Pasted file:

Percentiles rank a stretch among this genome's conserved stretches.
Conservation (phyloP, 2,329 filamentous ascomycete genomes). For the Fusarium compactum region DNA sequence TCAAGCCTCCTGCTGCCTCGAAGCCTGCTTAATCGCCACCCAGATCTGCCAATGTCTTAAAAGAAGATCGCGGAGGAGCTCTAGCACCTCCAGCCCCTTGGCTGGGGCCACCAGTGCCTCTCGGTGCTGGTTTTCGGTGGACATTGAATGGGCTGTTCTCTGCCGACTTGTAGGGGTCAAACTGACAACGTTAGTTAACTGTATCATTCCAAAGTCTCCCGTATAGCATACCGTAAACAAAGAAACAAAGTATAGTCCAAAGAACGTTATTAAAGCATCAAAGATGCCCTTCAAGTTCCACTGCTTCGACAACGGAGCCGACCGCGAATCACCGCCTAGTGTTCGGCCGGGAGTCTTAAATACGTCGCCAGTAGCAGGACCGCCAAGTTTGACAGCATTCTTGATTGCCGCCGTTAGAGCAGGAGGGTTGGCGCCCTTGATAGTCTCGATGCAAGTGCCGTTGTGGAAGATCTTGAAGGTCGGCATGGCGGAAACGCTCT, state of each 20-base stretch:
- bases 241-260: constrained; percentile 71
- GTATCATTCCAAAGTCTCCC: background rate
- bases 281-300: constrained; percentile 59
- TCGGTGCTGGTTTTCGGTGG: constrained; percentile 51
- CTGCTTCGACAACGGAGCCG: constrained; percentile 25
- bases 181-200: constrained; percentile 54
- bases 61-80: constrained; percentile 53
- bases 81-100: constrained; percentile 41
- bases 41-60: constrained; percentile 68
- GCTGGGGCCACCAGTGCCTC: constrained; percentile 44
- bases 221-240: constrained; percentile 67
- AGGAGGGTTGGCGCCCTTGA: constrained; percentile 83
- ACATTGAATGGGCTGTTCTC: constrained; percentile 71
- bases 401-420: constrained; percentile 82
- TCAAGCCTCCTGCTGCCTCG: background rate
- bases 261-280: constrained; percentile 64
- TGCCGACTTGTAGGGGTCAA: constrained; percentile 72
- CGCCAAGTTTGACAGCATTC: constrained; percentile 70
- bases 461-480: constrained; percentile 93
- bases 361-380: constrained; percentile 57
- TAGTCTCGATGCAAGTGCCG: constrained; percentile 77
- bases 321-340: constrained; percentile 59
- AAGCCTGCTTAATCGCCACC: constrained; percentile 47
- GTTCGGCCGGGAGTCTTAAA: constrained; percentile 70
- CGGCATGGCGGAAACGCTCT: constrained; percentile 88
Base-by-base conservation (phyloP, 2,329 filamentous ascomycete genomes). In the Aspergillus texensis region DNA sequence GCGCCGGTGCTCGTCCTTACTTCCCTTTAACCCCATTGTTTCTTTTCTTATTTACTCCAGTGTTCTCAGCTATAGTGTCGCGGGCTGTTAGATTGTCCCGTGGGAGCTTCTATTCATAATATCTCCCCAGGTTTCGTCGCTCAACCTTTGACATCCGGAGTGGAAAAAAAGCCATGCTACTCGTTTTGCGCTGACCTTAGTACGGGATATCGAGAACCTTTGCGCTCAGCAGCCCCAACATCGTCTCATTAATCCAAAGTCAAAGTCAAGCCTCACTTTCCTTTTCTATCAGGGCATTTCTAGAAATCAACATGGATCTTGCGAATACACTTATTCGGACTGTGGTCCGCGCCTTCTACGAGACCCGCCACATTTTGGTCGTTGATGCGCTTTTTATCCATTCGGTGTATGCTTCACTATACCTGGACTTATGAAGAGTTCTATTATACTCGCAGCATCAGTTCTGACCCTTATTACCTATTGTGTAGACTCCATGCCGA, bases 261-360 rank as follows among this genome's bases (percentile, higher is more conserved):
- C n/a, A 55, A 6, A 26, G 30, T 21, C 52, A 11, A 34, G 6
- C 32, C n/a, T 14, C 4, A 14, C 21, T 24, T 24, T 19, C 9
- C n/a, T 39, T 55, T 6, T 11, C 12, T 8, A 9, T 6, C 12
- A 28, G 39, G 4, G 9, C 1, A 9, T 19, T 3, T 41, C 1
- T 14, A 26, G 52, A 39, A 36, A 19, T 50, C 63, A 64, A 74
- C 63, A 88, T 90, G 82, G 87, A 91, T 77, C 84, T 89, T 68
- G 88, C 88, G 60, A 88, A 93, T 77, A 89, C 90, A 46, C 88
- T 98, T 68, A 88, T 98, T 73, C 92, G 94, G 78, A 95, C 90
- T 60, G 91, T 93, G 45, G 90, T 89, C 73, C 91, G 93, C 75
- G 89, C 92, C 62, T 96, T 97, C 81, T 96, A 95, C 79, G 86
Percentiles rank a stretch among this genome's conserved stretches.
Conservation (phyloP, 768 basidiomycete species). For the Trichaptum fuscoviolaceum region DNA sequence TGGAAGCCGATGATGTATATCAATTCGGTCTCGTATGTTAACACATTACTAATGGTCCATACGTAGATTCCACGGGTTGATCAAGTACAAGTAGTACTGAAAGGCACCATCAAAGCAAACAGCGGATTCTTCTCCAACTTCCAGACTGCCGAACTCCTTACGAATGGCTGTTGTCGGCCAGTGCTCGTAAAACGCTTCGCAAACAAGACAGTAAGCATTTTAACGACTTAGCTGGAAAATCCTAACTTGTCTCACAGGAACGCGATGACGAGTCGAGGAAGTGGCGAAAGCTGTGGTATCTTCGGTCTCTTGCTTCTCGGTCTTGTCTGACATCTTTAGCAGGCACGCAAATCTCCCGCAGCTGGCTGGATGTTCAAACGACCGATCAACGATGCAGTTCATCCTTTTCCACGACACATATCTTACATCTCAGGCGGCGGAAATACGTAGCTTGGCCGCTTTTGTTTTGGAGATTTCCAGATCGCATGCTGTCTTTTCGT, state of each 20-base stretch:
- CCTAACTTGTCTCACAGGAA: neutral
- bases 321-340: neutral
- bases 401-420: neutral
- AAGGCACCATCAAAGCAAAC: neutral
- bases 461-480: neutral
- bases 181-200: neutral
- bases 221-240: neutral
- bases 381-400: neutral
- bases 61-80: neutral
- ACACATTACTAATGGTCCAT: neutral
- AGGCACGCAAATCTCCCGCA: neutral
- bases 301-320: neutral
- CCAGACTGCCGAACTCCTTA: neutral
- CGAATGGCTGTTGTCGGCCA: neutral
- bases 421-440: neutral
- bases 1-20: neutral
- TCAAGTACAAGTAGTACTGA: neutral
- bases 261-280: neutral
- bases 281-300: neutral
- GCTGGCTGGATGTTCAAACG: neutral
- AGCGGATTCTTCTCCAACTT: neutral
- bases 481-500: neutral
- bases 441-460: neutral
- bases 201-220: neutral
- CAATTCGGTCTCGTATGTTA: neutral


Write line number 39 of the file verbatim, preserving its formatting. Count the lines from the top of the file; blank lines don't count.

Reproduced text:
Percentiles rank a stretch among this genome's conserved stretches.